Toxicon. 2011 Aug;58(2):179-86. doi: 10.1016/j.toxicon.2011.05.015. Epub 2011 May 31.
Ability of Lactobacillus casei and Lactobacillus reuteri to protect against oxidative stress in rats fed aflatoxins-contaminated diet.
Hathout AS1, Mohamed SR, El-Nekeety AA, Hassan NS, Aly SE, Abdel-Wahhab MA.

Abstract
Lactic acid bacteria (LAB) have been reported to remove mycotoxins from aqueous solutions through a binding process, which appears to be species and strain specific. The aim of the current study was to evaluate the protective role of Lactobacillus casei (L1) and Lactobacillus reuteri (L2) against aflatoxin (AFs)-induced oxidative stress in rats. Sixty female Sprague-Dawley rats were divided into 6 groups including the control group and the groups treated with L1 or L2 (1 x 10¹¹/ml) alone at a dose of 10 ml/kg b.w or plus AFs (3 mg/kg diet) for 4 weeks. At the end of the treatments, blood and tissue samples were collected for biochemical and histological studies. The results indicated that AFs alone induced a significant decrease in food intake and body weight and a significant increase in transaminase, alkaline phosphatase cholesterol, triglycerides, total lipids, creatinine, uric acid and nitric oxide in serum and lipid peroxidation in liver and kidney accompanied with a significant decrease in total antioxidant capacity. Treatments with L1 or L2 succeeded to induce a significant improvement in all the biochemical parameters and histological picture of the liver. Moreover, L2 was more effective than L1 and both can be used safely in functional foods.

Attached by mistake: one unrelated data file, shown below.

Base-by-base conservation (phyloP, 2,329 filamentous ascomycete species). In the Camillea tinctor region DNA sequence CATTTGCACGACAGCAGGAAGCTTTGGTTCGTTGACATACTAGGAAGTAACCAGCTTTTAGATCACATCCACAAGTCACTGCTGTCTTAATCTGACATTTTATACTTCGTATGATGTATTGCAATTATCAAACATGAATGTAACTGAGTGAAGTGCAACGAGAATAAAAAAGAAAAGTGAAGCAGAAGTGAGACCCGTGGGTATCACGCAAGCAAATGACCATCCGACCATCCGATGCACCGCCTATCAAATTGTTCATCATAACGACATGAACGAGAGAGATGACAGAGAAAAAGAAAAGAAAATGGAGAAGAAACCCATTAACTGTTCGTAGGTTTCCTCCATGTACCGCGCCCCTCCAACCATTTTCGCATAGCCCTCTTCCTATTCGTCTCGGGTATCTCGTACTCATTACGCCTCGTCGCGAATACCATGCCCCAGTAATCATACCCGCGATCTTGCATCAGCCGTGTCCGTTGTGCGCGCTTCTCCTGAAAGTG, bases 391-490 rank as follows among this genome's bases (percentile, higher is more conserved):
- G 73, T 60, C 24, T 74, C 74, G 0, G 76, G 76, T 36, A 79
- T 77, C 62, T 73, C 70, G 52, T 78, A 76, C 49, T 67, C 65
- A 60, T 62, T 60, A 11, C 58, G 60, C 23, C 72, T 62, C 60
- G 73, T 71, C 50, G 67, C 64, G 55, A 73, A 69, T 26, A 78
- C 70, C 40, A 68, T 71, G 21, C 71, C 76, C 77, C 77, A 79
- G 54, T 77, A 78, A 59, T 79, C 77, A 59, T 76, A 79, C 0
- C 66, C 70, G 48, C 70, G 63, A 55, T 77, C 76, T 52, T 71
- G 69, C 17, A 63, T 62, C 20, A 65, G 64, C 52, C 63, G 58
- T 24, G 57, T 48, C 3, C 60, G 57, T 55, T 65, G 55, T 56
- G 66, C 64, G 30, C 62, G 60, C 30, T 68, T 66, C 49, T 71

Copyright © 2011 Elsevier Ltd. All rights reserved.
PMID: 21658402 [PubMed]

 

Appl Microbiol Biotechnol. 2011 Aug;91(3):491-504. doi: 10.1007/s00253-011-3401-5. Epub 2011 Jun 21.